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aHUS News is strictly a news and information website about the disease. It does not provide medical advice, diagnosis, or treatment. This content is not intended to be a substitute for professional medical advice, diagnosis, or treatment. Always seek the advice of your physician or other qualified health provider with any questions you may have regarding a medical condition. Never disregard professional medical advice or delay in seeking it because of something you have read on this website.

Mary M. Chapman began her professional career at United Press International, running both print and broadcast desks. She then became a Michigan correspondent for what is now Bloomberg BNA, where she mainly covered the automotive industry plus legal, tax and regulatory issues. A member of the Automotive Press Association and one of a relatively small number of women on the car beat, Chapman has discussed the automotive industry multiple times of National Public Radio, and in 2014 was selected as an honorary judge at the prestigious Cobble Beach Concours d’Elegance. She has written for numerous national outlets including Time, People, Al-Jazeera America, Fortune, Daily Beast, MSN.com, Newsweek, The Detroit News and Detroit Free Press. The winner of the Society of Professional Journalists award for outstanding reporting, Chapman has had dozens of articles in The New York Times, including two on the coveted front page. She has completed a manuscript about centenarian car enthusiast Margaret Dunning, titled “Belle of the Concours.”

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Özge has a MSc. in Molecular Genetics from the University of Leicester and a PhD in Developmental Biology from Queen Mary University of London. She worked as a Post-doctoral Research Associate at the University of Leicester for six years in the field of Behavioural Neurology before moving into science communication. She worked as the Research Communication Officer at a London based charity for almost two years.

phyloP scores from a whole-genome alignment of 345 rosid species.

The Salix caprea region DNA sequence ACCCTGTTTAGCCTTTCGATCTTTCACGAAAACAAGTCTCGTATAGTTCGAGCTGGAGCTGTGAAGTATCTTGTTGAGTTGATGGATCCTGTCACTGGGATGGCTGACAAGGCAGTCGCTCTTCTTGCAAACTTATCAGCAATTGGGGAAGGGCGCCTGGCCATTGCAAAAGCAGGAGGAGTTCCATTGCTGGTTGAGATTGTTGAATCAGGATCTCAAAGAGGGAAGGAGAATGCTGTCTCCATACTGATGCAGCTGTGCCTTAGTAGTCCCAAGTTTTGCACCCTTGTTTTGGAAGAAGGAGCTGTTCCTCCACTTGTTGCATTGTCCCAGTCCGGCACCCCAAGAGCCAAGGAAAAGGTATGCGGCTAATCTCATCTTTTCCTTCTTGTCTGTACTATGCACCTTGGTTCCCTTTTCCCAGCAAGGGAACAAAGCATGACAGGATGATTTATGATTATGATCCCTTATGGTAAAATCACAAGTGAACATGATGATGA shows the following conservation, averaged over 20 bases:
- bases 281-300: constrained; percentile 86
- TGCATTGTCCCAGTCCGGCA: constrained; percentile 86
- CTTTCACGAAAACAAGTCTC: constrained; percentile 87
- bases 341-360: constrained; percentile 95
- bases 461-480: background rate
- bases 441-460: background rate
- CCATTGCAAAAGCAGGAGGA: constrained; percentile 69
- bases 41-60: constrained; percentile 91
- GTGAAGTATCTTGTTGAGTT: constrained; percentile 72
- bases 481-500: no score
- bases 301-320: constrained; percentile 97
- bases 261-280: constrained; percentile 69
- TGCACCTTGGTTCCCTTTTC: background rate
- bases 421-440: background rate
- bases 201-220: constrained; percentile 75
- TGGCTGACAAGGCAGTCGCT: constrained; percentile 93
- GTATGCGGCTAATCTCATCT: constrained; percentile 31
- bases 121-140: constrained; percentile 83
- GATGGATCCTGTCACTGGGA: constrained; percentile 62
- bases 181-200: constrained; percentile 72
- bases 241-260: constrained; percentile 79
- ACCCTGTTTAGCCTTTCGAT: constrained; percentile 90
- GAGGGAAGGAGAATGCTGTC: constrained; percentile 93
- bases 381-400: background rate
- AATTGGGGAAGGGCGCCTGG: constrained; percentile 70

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Mary M. Chapman began her professional career at United Press International, running both print and broadcast desks. She then became a Michigan correspondent for what is now Bloomberg BNA, where she mainly covered the automotive industry plus legal, tax and regulatory issues. A member of the Automotive Press Association and one of a relatively small number of women on the car beat, Chapman has discussed the automotive industry multiple times of National Public Radio, and in 2014 was selected as an honorary judge at the prestigious Cobble Beach Concours d’Elegance. She has written for numerous national outlets including Time, People, Al-Jazeera America, Fortune, Daily Beast, MSN.com, Newsweek, The Detroit News and Detroit Free Press. The winner of the Society of Professional Journalists award for outstanding reporting, Chapman has had dozens of articles in The New York Times, including two on the coveted front page. She has completed a manuscript about centenarian car enthusiast Margaret Dunning, titled “Belle of the Concours.”